When you're exporting data to Excel, the speed of download of the generated workbook can vary depending on network bandwidth.
The maximum number of rows that Power BI Desktop and Power BI service can export to a .csv file is 30,000.
The maximum number of rows that the applications can export to an .xlsx file is 150,000. The actual number may be lower than 150,000 depending on query limits and visual types.
For export from matrix visuals using Data with current layout, the export limit is 150,000 data intersections. For a table visual, each row has one data intersection. For a matrix visual, each row can have 1 or more data intersections, so the exported rows count can be less than 150,000. (For example, if a matrix visual has three data intersections per row, the maximum row count is 150,000 / 3 = 50,000 rows.) The message "Exported data exceeded the allowed volume. Some data may have been omitted." is added at the footer of the Excel file when the limit is hit. To avoid this scenario, consider limiting the dimensions or filtering the data.
Export using Underlying data doesn't work if:
the version is older than 2016.
the tables in the model don't have a unique key.
an administrator or report designer has disabled this feature.
you enable the Show items with no data option for the visualization Power BI is exporting.
For export from matrix visuals using Data with current layout, consider the following.
Matrices with columns and/or values but no rows are exported as having rows and/or values but no columns.
Matrices with only one row and/or values but no columns are exported as table (no right border separator).
If the Switch values to rows formatting option is set to 'On' in Power BI for a table or matrix visual, the visual format isn't preserved when data is exported to Excel
If the Row subtotals toggle is set to 'Off' in Power BI Desktop for a matrix visual, but the matrix visual has expanded and collapsed sections, exported data contains subtotals for rows. To work around this issue, use the Expand | All command from the visual's context menu.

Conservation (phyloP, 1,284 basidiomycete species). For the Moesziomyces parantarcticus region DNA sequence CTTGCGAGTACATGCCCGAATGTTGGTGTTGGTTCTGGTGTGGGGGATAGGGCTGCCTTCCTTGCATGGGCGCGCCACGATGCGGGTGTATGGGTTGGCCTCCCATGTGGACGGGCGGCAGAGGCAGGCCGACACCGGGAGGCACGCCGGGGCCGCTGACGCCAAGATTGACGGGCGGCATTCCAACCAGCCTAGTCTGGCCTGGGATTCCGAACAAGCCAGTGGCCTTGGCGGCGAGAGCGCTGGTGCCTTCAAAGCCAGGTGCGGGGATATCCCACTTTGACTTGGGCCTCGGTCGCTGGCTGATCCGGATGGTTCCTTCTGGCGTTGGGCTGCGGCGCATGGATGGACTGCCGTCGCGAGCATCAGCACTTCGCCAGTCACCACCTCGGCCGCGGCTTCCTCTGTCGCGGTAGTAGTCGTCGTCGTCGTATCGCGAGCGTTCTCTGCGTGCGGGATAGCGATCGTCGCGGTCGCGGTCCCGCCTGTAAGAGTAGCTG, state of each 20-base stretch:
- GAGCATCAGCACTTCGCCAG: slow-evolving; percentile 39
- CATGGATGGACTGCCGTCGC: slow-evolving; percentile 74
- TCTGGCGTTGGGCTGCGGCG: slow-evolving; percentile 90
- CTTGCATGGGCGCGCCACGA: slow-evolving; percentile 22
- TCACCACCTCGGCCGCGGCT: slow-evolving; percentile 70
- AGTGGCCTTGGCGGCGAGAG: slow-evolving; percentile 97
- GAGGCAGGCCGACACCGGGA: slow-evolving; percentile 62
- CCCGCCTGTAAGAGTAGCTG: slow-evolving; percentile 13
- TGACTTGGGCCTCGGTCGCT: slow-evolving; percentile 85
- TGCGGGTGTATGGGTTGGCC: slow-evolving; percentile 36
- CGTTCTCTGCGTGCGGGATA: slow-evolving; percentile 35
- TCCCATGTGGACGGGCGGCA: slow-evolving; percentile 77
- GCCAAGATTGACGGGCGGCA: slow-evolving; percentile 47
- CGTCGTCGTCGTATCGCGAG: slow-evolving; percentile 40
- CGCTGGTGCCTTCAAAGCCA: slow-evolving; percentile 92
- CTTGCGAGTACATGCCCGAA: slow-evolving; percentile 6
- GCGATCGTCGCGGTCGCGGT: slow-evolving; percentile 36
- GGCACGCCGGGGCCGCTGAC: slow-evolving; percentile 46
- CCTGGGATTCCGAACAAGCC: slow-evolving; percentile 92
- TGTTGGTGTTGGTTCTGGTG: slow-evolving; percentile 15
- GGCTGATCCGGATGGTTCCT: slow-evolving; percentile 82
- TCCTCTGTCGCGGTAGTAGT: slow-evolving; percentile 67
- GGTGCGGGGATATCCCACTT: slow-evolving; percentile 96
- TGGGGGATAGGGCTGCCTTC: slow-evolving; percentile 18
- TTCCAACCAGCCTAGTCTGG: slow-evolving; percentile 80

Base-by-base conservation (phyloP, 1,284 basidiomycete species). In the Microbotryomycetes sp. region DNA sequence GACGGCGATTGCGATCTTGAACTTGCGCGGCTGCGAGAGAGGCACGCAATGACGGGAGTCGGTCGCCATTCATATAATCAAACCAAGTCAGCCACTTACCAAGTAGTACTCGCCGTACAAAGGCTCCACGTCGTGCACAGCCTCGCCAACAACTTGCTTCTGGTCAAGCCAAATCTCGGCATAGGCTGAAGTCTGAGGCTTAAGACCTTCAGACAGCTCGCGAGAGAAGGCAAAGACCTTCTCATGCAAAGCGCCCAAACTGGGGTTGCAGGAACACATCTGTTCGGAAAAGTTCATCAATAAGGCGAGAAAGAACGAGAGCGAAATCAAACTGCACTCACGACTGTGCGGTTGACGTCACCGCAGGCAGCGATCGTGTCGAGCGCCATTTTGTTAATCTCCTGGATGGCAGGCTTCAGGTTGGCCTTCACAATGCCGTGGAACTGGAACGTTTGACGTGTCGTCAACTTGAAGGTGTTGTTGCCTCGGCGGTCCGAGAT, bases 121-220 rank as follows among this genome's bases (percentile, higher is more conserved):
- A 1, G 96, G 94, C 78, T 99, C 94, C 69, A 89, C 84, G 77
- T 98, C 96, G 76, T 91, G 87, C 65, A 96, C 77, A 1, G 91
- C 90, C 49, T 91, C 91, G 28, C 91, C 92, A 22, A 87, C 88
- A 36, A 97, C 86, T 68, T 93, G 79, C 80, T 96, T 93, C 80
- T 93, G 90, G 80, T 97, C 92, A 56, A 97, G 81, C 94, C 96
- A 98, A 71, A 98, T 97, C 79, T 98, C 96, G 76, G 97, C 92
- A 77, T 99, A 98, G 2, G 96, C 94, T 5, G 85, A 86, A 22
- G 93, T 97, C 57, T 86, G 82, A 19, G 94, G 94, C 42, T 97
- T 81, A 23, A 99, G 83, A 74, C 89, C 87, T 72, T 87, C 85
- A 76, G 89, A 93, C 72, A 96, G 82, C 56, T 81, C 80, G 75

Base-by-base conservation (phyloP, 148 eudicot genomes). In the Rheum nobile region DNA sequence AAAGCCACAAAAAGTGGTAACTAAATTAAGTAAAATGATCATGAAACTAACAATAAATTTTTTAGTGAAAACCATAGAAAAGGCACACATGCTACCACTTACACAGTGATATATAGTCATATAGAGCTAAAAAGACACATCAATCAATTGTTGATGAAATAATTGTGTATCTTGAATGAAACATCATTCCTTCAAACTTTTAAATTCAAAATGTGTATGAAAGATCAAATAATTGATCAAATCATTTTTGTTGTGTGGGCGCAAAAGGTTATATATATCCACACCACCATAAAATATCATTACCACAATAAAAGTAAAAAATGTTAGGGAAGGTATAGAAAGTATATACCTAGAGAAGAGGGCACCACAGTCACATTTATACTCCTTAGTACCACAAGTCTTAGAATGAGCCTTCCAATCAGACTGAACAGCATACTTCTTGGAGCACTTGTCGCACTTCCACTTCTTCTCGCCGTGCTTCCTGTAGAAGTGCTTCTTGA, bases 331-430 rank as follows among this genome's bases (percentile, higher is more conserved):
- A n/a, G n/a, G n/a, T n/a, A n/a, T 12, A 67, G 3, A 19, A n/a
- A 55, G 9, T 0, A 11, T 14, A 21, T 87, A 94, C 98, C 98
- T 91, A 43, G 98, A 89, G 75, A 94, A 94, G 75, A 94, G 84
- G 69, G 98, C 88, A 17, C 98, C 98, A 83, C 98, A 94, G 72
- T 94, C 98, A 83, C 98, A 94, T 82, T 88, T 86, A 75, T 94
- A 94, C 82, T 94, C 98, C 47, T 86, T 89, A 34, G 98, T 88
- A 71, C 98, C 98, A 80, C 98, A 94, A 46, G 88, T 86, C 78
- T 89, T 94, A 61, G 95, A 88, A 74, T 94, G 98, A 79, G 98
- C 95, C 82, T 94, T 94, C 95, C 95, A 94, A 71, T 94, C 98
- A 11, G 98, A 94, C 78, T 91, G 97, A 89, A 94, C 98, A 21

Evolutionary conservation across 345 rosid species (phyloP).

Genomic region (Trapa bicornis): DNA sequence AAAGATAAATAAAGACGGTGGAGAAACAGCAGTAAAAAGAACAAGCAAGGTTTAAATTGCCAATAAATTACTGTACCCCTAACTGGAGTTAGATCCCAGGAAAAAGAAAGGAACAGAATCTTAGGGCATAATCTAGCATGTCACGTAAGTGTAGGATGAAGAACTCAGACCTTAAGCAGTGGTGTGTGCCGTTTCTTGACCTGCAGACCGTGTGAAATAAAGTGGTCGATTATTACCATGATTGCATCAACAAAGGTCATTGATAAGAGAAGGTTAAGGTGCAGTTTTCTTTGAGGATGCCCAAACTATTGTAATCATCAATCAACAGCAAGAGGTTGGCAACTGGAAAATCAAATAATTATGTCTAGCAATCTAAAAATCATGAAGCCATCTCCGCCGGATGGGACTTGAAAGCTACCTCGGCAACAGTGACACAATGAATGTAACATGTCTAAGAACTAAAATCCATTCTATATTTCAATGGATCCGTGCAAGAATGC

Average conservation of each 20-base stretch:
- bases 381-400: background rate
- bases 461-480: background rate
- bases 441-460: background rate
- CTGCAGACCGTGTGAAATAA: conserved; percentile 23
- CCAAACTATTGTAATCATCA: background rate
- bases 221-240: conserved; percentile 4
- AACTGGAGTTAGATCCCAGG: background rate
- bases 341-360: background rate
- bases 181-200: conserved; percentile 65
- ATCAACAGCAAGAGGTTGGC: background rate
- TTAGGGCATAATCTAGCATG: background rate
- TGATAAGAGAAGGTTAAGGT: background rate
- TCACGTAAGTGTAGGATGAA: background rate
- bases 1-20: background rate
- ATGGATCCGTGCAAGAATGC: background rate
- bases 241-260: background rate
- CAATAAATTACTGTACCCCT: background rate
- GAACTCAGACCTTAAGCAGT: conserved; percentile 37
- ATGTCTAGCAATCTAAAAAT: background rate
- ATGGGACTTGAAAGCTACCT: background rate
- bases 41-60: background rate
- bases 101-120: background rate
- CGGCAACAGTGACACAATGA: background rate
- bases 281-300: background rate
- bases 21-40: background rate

When you're using DirectQuery, the maximum amount of data that Power BI can export is 16-MB uncompressed data. An unintended result may be that you export less than the maximum number of rows of 150,000. This result can happen if:
There are too many columns. Try reducing the number of columns and exporting again.
There's data that is difficult to compress.
Other factors are at play that increase file size and decrease the number of rows Power BI can export.
If the visualization uses data from more than one data table, and no active relationship exists for those tables in the data model, Power BI only exports data for the first table.
The granularity of data exported to Excel using the Data with current layout and Summarized data options are identical and the only difference between the options is the shape of the data in Excel. For example, in a matrix visual, the Data with current layout preserves the shape of the visual as shown in Power BI when data is exported to Excel while the Summarized data option exports the same data but as a flat table of rows and columns.
When you export datetime data from Power BI, the format of the datetime changes to match the datetime format of your local machine. For example, let's say that the report designer formatted the datetime as DDMMYYYY, which is the default regional format for their locale. When you open that report on your machine and export the data to Excel, the datetime shows as MMDDYY, which is your default regional datetime format.
Power BI custom visuals and R visuals aren't currently supported.
In Power BI, you can rename a field (column) by double-clicking the field and typing a new name. Power BI refers to the new name as an alias. It's possible that a Power BI report can end up with duplicate field names, but Excel doesn't allow duplicates. So when Power BI exports the data to Excel, the field aliases revert to their original field (column) names.
If there are Unicode characters in the .csv file, the text in Excel may not display properly. Examples of Unicode characters are currency symbols and foreign words. You can open the file in Notepad and the Unicode displays correctly. If you want to open the file in Excel, the workaround is to import the .csv. To import the file into Excel:
Go to the Data tab.
Select Get external data > From text.
Go to the local folder where the file is stored and select the .csv.
When you're exporting to .csv, certain characters are escaped with a leading ' to prevent script execution when opened in Excel. This happens when:
- The column is defined as type "text" in the data model, and
- The first character of the text is one of the following: =, @, +, -
Power BI admins can disable the export of data.
If a dynamic format string is applied to a measure, the exported data doesn't preserve this formatting in Excel. Also, visual-specific formatting such as percent of grand total for a measure isn't preserved in Excel.
More questions? Try asking the Power BI Community.